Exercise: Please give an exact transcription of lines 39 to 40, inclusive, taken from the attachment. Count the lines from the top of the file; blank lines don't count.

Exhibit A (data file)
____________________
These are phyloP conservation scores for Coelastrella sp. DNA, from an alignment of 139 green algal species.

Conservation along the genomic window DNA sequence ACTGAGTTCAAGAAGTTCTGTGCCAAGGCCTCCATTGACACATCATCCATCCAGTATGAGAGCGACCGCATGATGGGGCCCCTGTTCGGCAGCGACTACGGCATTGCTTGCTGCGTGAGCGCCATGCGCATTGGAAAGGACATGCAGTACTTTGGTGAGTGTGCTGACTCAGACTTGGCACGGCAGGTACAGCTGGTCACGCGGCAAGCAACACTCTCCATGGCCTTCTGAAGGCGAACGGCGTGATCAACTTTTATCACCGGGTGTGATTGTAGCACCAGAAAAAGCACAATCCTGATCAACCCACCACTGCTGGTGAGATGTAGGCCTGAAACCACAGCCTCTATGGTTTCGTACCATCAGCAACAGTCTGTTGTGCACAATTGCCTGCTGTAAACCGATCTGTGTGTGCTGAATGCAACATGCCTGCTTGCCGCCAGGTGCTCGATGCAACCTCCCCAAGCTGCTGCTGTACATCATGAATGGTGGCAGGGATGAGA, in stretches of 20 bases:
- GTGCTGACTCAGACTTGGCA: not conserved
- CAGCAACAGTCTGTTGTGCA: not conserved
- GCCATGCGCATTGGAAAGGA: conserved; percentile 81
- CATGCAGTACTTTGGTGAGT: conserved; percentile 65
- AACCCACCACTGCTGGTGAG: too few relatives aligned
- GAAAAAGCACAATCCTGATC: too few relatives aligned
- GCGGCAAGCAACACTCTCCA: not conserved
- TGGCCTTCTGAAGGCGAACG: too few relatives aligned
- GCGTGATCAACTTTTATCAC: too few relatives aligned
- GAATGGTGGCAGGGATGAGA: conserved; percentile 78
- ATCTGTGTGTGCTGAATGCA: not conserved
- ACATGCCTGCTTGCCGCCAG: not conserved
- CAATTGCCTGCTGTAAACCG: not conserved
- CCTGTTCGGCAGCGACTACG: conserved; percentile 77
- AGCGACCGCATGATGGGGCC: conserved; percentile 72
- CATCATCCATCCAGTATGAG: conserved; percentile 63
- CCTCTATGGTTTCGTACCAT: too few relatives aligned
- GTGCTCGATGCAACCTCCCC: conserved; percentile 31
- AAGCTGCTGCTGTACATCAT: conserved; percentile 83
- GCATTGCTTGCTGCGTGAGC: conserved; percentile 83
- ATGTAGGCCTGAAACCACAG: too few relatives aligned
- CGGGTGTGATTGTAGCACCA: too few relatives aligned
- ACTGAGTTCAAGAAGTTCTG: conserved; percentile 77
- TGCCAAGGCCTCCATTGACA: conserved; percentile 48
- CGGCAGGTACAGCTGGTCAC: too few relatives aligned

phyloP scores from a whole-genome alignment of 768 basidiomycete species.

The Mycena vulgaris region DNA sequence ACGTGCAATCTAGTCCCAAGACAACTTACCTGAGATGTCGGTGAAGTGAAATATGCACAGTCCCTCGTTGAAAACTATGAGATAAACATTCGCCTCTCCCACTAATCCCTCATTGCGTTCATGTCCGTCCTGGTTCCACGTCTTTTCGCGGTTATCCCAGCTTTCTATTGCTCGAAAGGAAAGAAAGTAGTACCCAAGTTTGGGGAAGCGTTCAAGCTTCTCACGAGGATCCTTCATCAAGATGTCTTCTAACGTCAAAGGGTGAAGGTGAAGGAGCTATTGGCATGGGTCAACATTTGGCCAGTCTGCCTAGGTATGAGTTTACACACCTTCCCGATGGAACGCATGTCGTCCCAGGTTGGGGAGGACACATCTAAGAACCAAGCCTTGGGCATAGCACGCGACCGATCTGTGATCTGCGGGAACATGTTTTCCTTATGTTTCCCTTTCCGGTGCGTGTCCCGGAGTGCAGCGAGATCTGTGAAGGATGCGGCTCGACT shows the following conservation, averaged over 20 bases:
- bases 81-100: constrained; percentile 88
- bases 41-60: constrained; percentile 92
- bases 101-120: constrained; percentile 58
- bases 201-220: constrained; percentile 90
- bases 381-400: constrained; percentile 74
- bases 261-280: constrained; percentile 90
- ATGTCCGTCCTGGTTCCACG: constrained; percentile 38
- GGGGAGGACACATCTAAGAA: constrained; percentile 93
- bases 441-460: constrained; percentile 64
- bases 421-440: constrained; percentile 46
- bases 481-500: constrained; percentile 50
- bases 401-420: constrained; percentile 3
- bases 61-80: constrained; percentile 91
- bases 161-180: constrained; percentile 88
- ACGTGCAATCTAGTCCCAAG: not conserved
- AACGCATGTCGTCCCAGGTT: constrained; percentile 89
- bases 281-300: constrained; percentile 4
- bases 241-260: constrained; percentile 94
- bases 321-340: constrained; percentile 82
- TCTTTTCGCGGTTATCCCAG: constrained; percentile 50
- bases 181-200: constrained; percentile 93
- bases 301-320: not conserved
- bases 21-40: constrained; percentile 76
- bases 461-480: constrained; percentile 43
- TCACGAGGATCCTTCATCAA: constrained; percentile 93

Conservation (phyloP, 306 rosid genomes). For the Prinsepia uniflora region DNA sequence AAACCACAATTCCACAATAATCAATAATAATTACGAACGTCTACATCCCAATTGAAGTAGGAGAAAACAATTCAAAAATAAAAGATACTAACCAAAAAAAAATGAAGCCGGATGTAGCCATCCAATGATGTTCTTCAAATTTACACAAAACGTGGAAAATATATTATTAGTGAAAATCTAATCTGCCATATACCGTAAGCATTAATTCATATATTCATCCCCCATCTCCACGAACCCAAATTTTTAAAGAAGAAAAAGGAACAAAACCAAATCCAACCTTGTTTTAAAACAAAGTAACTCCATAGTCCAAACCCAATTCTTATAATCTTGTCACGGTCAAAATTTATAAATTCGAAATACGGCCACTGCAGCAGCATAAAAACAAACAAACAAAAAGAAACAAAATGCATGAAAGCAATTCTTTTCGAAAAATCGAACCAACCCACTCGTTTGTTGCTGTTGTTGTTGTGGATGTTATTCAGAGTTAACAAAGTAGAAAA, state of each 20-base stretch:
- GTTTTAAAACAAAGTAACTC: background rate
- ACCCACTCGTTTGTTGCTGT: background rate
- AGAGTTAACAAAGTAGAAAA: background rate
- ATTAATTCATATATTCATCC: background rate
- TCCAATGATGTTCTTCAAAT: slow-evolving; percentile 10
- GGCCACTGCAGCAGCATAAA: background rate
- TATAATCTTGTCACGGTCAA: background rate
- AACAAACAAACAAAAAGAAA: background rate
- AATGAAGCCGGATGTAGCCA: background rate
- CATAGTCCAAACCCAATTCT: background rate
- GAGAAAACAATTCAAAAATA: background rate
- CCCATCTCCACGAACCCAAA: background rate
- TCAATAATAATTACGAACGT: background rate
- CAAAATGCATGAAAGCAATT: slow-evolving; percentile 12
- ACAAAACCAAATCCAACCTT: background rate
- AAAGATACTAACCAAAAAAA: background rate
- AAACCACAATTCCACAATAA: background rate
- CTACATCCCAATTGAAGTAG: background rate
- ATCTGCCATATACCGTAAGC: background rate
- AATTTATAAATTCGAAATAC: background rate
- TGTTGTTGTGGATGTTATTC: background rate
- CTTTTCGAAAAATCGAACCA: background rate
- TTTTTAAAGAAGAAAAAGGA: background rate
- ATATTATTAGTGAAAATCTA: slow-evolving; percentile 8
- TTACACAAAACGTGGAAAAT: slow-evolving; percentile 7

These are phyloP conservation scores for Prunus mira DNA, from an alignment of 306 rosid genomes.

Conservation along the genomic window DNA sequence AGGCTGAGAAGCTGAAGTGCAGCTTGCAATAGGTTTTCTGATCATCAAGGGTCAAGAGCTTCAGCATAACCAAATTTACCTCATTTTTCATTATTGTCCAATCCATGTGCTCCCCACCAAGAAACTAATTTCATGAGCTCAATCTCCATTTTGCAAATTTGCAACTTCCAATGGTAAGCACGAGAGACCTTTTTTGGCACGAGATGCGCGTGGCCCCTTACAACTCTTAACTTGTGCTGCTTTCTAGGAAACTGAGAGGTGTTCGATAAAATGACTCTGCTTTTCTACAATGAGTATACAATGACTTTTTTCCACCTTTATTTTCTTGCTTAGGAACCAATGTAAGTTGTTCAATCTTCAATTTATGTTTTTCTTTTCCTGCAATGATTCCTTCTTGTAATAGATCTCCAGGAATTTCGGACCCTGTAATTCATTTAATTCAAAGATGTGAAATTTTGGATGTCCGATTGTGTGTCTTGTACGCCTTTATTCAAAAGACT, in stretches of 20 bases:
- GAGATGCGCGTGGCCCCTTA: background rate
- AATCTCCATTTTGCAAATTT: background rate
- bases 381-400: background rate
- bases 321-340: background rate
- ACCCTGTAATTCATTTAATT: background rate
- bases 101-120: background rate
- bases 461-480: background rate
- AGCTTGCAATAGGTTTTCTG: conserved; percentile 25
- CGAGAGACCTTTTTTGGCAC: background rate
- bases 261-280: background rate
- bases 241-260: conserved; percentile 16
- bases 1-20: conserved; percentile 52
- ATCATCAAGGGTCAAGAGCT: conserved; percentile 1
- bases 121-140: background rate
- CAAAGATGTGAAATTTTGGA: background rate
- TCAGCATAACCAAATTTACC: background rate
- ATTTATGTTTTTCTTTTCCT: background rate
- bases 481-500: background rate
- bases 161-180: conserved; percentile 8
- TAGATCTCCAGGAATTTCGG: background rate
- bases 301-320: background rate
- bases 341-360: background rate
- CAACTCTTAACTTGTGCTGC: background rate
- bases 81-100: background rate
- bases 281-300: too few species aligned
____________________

- bases 421-440: constrained; percentile 46
- bases 481-500: constrained; percentile 50